Businesses also need to ensure that they are legally compliant with the Occupational Health and Safety Act, which sets out employers’ obligation to protect workers from health and safety hazards on the job. And that includes taking every precaution reasonable in the circumstances to protect workers from wildfires.

“Generally speaking, each province and territory is responsible for the well-being of those employed in their respective jurisdictions and for managing disasters, like wildfires, in cooperation with local authorities,” says Karine Martel, spokesperson for Public Safety Canada in Ottawa.

At the federal level, she adds, Employment and Social Development Canada’s Labour Program is responsible for protecting the rights and well-being of workers and employers. Federally regulated businesses and industries must also abide by the Canada Labour Code and the Canada Occupational Health and Safety Regulations.

As global warming continues and summers are getting hotter, preparing for a wildfire needs to become rooted in the way of doing business. “When adding to your current business, renovating or building new, you should consider building construction material and purchase flame-resistant products, landscaping materials that are fire-resistant, access to the structure by emergency personnel, proximity of structure to forest stand, water supply, and making sure your business has a clearly defined civic number,” McCurdy recommends.

IN THE HEART OF THE FIRE

Once the fires are burning, businesses need to stay tuned to updates and follow the directions of first responders and emergency measures promptly. If the situation warrants halting operations, employers must evacuate employees and ensure that they are looking after their personal property and homes if it is safe to do so, Canning says. For employees who are off shift, “a courtesy would be to attempt to ensure they are aware of any pending risk,” he adds.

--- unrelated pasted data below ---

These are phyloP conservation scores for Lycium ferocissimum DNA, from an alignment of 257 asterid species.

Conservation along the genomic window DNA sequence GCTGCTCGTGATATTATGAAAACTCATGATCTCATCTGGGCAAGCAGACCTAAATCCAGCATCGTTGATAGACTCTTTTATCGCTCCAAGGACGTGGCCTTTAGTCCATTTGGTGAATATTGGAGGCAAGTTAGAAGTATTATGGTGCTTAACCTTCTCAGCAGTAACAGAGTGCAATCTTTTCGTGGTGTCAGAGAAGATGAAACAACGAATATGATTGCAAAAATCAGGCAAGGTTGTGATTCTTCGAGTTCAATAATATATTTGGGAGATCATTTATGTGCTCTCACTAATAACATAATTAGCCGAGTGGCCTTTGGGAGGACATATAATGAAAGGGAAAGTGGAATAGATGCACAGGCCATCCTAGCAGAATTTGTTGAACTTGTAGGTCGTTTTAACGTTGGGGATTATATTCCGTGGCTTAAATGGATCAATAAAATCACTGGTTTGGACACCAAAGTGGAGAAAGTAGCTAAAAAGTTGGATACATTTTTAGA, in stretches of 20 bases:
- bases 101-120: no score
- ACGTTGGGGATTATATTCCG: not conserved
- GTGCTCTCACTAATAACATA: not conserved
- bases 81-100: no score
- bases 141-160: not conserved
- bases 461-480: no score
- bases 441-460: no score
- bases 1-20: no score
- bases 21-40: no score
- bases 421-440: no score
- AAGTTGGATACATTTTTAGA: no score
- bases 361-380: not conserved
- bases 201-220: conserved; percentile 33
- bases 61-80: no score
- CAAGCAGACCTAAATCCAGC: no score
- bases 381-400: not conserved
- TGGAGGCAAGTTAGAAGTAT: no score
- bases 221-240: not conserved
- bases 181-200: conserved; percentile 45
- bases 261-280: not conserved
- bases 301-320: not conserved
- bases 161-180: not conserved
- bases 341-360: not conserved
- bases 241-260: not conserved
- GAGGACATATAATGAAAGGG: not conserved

Health concerns will also be paramount during this time, as inhaling smoke can cause irritation of the eyes, nose and throat as well as cause headaches and exacerbate allergies, Davie cautions. For healthy workers who are exposed to smoke for a short period of time, symptoms are likely to be temporary and will resolve when the smoke clears.

“For workers with lung diseases or other chronic diseases, symptoms can be more serious, including shortness of breath, persistent coughing, wheezing and increased mucous production,” he adds.

Heat stress is a potential health problem. “If your body heats up faster than it can cool itself, you experience heat stress. This can lead to serious heat disorders and potential injury,” Davie says. Warning signs include excessive sweating, dizziness and nausea.

For staff who work outside, smoke exposure is a real hazard. Employers should reduce the amount of time spent outdoors and keep windows closed for those who work indoors. Decreasing physical activity for outdoor workers is also helpful, and it may be necessary to use respiratory protection if there are moderate to high levels of smoke.